Even though I’m afraid of heights, there’s plenty of places
to pose and ponder along the Glacier Skywalk
“Come on, you can do it,” coaxes the woman in uniform when she sees me falter. She is standing two feet away and 280 m (918 ft) above the Sunwapta Valley, on the glass-floored platform of the newly-opened Glacier Skywalk in Alberta’s Rocky Mountains.
I stand frozen, like the mighty Athabasca Glacier, at the edge of the steel walkway that leads to the glass portion of the horseshoe-shaped lookout.
“I can’t look down,” I explain weakly, as other braver men, women and children circumvent my husband and me to step out into space and take in the sweeping beauty of the mountain-fed glaciers and glacier-carved valleys formed thousands of years ago.
“It’s cloudy today and the sky is reflected in the glass, so you won’t get a clear view beneath your feet. Just look out,” she adds encouragingly.
My husband, who has already walked around the lookout that extends 30 m (100 ft) out over the canyon, knows my stomach drops below my centre of gravity when the ground beside me suddenly drops away.
I recall approaching the indoor glass floor on the observation deck of the CN Tower in Toronto, the tallest building in the world until 2009, on my hands and knees. But I was much braver than those who inched up on their bellies to peer down the 342 m (1,122 ft) drop to the street below.
“It will be fine,” my husband agrees, grasping my hand firmly in his. “We won’t stop.”
I step forward, thankful we’re here in May, two weeks after the opening and before the summer tourist season. We easily, and quickly, navigate around the people pausing by the railing to ponder and pose.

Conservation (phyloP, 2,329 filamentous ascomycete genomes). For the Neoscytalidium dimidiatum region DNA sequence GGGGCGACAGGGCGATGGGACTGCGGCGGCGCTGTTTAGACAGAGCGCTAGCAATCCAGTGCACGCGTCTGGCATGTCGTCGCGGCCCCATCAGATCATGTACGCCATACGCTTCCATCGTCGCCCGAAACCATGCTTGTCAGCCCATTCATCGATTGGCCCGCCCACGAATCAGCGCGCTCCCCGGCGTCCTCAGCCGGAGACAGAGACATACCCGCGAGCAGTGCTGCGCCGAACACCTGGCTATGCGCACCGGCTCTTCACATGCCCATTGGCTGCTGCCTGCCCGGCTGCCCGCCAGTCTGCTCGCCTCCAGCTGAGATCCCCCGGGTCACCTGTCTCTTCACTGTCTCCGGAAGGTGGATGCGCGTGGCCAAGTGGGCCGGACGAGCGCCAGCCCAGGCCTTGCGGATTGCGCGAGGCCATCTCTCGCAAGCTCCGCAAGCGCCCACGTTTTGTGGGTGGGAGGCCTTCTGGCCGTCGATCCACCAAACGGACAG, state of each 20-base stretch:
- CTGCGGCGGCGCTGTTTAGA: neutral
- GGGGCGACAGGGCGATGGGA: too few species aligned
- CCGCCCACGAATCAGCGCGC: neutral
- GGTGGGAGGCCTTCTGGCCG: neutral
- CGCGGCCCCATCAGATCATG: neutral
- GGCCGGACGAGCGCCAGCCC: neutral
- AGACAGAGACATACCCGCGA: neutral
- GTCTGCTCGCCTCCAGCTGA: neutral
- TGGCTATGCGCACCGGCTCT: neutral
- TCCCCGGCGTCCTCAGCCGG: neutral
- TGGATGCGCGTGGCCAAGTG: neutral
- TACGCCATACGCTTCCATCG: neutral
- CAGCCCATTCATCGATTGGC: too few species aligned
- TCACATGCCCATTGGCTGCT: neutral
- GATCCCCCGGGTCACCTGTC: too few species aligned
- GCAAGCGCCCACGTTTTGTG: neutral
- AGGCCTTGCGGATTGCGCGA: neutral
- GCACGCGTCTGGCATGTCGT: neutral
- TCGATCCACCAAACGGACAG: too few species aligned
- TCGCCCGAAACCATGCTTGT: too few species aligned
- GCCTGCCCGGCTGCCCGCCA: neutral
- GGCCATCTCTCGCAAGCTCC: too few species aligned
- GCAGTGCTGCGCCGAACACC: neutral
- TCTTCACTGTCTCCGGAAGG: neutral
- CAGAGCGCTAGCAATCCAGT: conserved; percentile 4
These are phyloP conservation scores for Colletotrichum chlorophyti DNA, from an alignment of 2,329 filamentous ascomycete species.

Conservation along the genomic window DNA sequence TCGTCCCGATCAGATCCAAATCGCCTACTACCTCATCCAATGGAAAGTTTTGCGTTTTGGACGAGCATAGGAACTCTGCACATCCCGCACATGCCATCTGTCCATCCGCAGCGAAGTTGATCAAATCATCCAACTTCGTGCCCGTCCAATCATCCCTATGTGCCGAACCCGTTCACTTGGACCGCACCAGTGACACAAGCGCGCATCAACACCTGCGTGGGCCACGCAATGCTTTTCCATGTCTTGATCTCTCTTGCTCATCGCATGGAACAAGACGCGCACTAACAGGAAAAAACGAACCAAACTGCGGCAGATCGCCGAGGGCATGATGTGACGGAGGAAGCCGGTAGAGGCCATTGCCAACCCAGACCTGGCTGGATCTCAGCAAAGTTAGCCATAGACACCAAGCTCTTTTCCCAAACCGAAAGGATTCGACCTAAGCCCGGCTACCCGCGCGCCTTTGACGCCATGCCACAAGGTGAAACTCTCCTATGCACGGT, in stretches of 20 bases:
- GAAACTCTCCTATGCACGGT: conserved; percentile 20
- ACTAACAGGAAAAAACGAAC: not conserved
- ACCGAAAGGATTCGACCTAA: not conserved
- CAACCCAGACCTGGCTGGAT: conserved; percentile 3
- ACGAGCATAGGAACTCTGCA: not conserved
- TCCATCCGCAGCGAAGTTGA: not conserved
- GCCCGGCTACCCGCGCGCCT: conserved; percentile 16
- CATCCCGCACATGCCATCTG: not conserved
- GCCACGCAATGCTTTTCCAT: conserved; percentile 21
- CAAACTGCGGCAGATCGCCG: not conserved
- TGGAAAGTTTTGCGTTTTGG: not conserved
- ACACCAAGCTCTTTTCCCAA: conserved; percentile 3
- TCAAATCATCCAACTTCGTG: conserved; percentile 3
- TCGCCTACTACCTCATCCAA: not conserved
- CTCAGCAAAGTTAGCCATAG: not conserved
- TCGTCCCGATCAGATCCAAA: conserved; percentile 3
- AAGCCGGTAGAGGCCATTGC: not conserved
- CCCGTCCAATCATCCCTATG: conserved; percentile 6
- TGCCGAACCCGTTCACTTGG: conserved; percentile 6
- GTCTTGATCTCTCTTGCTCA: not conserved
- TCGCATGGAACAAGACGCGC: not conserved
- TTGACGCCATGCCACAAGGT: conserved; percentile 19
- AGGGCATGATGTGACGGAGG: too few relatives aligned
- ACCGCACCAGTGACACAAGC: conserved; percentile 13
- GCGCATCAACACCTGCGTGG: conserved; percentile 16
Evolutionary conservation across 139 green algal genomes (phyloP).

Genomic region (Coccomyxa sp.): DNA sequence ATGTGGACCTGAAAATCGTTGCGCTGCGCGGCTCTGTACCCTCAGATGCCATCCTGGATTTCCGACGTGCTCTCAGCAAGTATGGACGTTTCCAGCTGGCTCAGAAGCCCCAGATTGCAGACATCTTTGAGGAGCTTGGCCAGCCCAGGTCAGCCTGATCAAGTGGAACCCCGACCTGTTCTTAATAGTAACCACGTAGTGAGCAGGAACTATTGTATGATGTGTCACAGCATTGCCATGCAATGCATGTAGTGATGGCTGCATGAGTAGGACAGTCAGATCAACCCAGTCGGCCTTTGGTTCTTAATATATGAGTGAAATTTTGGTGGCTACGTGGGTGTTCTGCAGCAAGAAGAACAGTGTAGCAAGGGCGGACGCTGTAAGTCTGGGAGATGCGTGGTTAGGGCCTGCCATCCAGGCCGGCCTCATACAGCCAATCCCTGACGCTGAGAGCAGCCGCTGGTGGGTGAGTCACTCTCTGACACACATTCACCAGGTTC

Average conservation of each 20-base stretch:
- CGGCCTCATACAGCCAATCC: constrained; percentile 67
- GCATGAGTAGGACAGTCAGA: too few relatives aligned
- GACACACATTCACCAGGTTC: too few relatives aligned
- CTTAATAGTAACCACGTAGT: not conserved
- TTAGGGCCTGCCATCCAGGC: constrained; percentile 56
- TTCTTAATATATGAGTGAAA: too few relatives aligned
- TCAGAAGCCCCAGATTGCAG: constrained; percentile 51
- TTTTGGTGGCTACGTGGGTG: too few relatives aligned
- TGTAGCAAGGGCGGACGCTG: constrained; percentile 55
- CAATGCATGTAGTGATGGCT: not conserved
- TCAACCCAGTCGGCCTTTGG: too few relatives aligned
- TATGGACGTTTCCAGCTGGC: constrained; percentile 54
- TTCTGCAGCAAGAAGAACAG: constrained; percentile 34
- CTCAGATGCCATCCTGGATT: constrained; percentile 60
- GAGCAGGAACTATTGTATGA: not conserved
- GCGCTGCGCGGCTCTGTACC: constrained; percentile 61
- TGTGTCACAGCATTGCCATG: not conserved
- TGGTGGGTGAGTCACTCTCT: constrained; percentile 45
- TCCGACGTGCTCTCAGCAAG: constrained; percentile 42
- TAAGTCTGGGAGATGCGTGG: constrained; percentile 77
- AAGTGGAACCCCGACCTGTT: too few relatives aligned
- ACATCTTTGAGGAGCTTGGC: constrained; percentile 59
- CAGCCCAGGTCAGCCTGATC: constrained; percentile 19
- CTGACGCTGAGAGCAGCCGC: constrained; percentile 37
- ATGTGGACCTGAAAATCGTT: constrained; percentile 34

We’ve come from Jasper, along the Icefields Parkway (Hwy 93), considered one of the most scenic drives in the world. The alpine views in the Columbia Icefield are spectacular, as we motor past 100 ft waterfalls, rugged canyon walls, snow-capped mountain peaks and the rushing Athabasca River. The Columbia Icefield is the largest frozen ice mass south of the Arctic Circle and feeds six major glaciers. The famous Athabasca Glacier is six km long and one km wide.
This well-travelled highway – and I mean high-way – links Jasper National Park to Banff National Park. Up here, above the tree-line at 2,088 m (6,850 ft), we are winding along the crest of the Continental Divide of North America, where the mountain water flows to the Arctic, Atlantic and Pacific oceans.
Approaching the Columbia Icefield Glacier Discovery Centre, (about 1 hour south of Jasper and 2.5 hours north of Banff), I could see how much the Athabasca Glacier has retreated. It used to come down to meet the highway, but is now reported to have receded 1.5 kms (.93 mi) since 1890.
A free, six-minute shuttle bus gets you to the skywalk. Designed in 2011, the skywalk underwent three years of environmental assessment studies and wildlife impact studies before opening in May. The architecturally-acclaimed structure is built into the bedrock with iron oxidizing steel, glass and wood, and blends discretely into the rocky landscape. My brochure says it is free of paint and other toxins and it leaves a near zero footprint.
On the bus back, I chat with a young woman who had been to the Grand Canyon South Rim in Arizona. She thought the horseshoe lookouts were about the same size. The Grand Canyon Skywalk extends 21 m (70 ft) from the canyon rim, while the Glacier Skywalk extends 30 m (100 ft) over the canyon and rushing river below. But, the glass observation platform at the Grand Canyon Skywalk is 4,000 ft. (1,219 m) above the canyon floor.
I was pleased to discover that the solid steel fences along the inside cliff-edge walkway actually shields you from inadvertently catching a glimpse of the canyon below as you make your way to the lookout. So you can stop along the fully-accessible path to read the interpretive exhibits, describing the local ecosystem and wildlife, and find a few safe alcoves to do your posing and pondering. And if you still haven’t mustered the courage when you find yourself at the glass floor, look to the sky for guidance. Is it cloudy?